The Monetary Penalties Guidance indicates that although OFSI may conclude that there are circumstances in which it is not appropriate, or not in the public interest, to publish such a case summary (for example where doing so has such an impact that a reasonable person would consider it disproportionate to do so), this will be a high standard to satisfy, and OFSI will usually expect to publish a case summary. In circumstances where OFSI is satisfied that a summary should not be published, it will either publish an anonymised report or include the case in statistical information and any aggregated reporting that it publishes.
Companies should therefore be aware that, in addition to the potentially significant financial impact associated with the imposition of a penalty, there will be a presumption in favour of publishing details of the penalty, potentially leading to associated reputational damage. Companies or individuals that are the target of a penalty may make representations on the effect of publication of a case summary. OFSI has also indicated that it would be prepared to consider representations from third parties referred to in a case summary, although it is not clear from the consultation response document how such a process might work. This is an area that OFSI has indicated will be kept under review, with an update to the Monetary Penalties Guidance if required.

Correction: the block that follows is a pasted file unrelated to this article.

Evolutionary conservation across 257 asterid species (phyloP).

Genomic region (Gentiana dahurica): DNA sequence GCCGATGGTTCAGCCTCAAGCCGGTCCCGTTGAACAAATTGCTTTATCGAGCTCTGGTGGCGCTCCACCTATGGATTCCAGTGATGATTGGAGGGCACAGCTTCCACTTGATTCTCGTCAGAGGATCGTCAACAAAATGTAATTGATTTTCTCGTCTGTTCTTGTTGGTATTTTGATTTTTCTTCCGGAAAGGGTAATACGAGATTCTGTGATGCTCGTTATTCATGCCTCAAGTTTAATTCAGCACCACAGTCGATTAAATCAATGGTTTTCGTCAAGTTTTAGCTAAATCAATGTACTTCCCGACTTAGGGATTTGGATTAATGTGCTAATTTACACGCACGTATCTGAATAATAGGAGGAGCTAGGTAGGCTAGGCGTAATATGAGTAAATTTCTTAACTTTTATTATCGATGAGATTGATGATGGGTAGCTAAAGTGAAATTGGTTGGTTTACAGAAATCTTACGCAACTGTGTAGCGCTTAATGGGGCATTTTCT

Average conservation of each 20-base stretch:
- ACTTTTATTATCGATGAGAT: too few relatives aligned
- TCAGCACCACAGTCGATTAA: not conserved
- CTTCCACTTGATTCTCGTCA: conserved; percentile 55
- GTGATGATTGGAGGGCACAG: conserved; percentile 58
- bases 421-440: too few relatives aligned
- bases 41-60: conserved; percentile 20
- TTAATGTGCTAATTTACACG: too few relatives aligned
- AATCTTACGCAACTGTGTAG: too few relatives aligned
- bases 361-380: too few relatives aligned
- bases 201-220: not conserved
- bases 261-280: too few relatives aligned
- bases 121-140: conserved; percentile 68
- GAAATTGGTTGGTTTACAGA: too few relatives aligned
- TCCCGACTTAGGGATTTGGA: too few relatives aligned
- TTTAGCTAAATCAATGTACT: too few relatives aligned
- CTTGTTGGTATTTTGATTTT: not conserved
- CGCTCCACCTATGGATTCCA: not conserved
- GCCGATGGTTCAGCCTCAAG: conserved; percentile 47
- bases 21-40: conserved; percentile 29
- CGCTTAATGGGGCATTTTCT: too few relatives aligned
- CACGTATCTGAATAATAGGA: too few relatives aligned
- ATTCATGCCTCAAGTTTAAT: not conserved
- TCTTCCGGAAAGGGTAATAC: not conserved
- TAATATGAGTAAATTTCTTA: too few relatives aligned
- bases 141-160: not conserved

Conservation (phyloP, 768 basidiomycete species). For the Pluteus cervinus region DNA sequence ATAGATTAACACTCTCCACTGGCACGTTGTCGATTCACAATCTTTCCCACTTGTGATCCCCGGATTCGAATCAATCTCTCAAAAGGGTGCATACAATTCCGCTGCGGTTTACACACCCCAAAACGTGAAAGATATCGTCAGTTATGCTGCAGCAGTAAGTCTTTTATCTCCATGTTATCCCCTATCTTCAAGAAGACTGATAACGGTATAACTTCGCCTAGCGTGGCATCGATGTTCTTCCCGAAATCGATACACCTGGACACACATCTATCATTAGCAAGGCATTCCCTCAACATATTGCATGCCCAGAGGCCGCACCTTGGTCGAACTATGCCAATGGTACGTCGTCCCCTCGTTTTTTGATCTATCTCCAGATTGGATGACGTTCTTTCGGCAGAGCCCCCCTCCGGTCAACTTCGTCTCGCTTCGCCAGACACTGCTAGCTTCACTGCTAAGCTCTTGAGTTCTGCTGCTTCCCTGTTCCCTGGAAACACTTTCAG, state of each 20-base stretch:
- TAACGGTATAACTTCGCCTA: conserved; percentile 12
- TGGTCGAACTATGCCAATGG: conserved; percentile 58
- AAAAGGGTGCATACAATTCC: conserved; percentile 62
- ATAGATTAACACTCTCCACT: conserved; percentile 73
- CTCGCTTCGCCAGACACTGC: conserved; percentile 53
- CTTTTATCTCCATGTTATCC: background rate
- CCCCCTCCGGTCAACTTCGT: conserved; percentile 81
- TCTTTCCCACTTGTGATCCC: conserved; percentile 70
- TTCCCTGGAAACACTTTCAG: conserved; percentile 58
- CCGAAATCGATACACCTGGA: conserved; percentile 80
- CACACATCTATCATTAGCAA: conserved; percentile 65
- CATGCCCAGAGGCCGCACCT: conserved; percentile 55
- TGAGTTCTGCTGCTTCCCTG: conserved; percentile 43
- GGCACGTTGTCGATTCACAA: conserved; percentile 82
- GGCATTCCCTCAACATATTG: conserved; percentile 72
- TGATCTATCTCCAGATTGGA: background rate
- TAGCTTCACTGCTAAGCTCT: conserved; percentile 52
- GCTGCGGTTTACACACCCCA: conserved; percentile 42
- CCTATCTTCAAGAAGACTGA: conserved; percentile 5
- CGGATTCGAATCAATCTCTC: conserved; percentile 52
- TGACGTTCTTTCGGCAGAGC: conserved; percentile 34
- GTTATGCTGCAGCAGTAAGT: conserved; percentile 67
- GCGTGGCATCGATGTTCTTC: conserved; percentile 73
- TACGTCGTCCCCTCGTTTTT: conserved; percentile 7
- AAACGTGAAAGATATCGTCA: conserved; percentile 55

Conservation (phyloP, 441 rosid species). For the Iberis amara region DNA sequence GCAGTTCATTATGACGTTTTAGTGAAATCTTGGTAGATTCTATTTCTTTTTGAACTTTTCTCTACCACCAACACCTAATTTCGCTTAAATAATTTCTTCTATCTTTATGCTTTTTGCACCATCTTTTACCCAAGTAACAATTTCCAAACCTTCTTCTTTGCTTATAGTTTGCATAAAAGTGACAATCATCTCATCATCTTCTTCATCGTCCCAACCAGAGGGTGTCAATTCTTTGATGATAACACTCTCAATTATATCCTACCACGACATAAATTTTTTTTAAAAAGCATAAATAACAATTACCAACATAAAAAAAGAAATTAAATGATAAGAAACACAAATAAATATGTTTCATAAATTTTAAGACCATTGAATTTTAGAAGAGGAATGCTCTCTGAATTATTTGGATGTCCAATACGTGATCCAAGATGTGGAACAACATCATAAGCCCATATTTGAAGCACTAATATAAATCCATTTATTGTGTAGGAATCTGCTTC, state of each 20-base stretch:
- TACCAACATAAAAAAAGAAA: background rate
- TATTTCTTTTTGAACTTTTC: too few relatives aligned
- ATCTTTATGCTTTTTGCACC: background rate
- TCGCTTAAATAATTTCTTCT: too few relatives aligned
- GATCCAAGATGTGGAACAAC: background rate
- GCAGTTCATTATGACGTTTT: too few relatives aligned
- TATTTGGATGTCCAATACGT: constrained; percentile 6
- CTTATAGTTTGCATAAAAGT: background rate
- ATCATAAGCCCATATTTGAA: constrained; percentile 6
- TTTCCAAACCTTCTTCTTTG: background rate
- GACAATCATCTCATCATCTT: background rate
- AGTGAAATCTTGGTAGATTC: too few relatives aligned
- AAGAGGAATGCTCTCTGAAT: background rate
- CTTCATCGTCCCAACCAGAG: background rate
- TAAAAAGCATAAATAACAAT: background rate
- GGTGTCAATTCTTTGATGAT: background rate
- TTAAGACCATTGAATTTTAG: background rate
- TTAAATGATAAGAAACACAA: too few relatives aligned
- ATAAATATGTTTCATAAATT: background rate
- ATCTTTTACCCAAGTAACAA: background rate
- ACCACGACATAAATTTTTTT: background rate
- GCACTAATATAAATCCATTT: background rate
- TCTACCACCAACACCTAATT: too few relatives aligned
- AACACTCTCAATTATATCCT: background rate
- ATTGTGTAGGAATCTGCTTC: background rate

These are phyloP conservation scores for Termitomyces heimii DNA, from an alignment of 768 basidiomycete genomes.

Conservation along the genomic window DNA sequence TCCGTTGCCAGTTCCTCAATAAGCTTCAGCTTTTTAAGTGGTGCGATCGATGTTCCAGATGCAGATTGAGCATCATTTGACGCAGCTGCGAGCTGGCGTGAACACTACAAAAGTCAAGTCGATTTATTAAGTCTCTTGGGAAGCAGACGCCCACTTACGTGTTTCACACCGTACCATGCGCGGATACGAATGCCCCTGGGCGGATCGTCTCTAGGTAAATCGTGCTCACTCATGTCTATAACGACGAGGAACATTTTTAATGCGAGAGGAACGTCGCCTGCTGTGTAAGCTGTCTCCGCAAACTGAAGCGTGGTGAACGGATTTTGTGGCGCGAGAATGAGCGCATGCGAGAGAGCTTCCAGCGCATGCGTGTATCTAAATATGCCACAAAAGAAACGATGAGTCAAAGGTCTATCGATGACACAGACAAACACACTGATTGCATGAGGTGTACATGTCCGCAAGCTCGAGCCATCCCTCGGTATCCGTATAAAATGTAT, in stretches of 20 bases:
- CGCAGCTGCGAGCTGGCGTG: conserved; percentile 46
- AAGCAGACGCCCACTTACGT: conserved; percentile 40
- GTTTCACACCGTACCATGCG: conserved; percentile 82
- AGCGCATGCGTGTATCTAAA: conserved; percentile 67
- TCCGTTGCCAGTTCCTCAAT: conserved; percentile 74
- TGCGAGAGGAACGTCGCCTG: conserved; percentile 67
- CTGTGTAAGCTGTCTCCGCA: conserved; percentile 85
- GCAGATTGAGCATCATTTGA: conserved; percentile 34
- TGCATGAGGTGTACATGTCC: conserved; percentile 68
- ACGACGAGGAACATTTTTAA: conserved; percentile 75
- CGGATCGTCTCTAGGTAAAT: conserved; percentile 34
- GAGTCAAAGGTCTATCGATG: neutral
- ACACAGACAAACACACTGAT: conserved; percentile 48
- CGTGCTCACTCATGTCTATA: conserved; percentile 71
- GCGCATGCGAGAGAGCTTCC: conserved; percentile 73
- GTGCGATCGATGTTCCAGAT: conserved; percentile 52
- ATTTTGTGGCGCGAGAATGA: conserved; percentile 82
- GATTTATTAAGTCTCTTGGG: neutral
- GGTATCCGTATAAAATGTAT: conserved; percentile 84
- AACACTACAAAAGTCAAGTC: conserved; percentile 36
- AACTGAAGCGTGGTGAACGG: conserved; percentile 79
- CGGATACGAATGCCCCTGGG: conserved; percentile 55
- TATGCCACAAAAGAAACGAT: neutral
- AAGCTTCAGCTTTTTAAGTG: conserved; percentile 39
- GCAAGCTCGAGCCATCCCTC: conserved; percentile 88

Although the case summaries are unlikely to provide extensive detail on the precise nature of specific breaches, the Monetary Penalties Guidance confirms that the summary will usually include any compliance lessons that OFSI wishes to highlight in the case, which may be of assistance to other companies in ensuring that their sanctions compliance programmes meet OFSI's expectations.